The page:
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# WLOG

“WLOG” (or “WOLOG”) is an acronym which stands for “without loss of generality.”

WLOG is invoked in situations where some property of a model or system is invariant under the particular choice of instance attributes, but for the sake of demonstration, these attributes must be fixed.

For example, we might want to prove something about open intervals $(a,b)$ of the real number line. But the proof might become too tedious if $a$ and $b$ were arbitrary real numbers, so in the proof we simply assume that $a=0$ and $b=1$, and *without loss of generality*, the same arguments apply to general intervals $(a,b)$. Depending on the proof, the loss of generality might be accomplished by translating and scaling the interval to $(0,1)$ *before* carrying out the argument, and then translating and rescaling back to $(a,b)$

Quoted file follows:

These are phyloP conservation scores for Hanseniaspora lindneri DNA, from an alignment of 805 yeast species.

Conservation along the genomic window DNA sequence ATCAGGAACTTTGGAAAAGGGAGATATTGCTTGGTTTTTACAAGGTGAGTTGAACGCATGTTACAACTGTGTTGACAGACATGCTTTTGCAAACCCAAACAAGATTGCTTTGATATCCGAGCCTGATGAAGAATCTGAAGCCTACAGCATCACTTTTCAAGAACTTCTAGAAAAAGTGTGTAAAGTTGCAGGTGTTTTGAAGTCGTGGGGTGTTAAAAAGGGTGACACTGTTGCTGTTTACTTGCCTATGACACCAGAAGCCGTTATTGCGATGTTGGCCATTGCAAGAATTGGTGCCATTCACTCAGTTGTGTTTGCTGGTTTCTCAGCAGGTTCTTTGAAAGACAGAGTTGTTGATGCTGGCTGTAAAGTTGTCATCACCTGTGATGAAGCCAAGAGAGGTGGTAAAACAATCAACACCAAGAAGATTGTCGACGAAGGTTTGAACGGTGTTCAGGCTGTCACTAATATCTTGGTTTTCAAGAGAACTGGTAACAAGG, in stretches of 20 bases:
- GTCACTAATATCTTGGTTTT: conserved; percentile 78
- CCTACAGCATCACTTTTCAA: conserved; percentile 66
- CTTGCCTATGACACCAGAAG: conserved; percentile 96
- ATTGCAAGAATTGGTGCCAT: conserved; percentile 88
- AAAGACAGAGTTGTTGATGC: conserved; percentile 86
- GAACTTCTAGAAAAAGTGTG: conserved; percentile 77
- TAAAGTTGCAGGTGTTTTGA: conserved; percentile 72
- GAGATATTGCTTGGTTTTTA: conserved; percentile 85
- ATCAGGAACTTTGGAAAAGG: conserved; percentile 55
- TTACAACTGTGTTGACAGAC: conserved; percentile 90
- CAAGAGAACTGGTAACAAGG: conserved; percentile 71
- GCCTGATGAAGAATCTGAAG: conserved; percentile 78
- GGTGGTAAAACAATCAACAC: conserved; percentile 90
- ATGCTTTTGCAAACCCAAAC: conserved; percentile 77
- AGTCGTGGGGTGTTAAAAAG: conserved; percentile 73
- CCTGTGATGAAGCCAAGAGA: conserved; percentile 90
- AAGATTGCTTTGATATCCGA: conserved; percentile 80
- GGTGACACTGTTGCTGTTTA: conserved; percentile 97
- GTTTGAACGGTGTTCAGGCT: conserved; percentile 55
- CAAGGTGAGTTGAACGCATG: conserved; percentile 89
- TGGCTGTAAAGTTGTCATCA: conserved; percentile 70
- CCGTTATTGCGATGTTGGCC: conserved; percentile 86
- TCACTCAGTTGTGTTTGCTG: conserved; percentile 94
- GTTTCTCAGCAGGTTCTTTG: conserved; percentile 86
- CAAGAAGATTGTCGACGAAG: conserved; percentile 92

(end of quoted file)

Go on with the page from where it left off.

afterwards.

WLOG can also be invoked to shorten proofs where there are a number of choices of configuration, but the proof is “the same” for each of them. We need only walk through the proof for one of these configurations, and “WLOG” serves as a note that we haven’t weakened the argument. For example, the proof of the fundamental theorem of arithmetic uses this notion, in essence settling on a “canonical form” for prime factorizations to simplify the argument.

For more examples, see approximate index of PM entries invoking WLOG.

## Mathematics Subject Classification

00A99*no label found*

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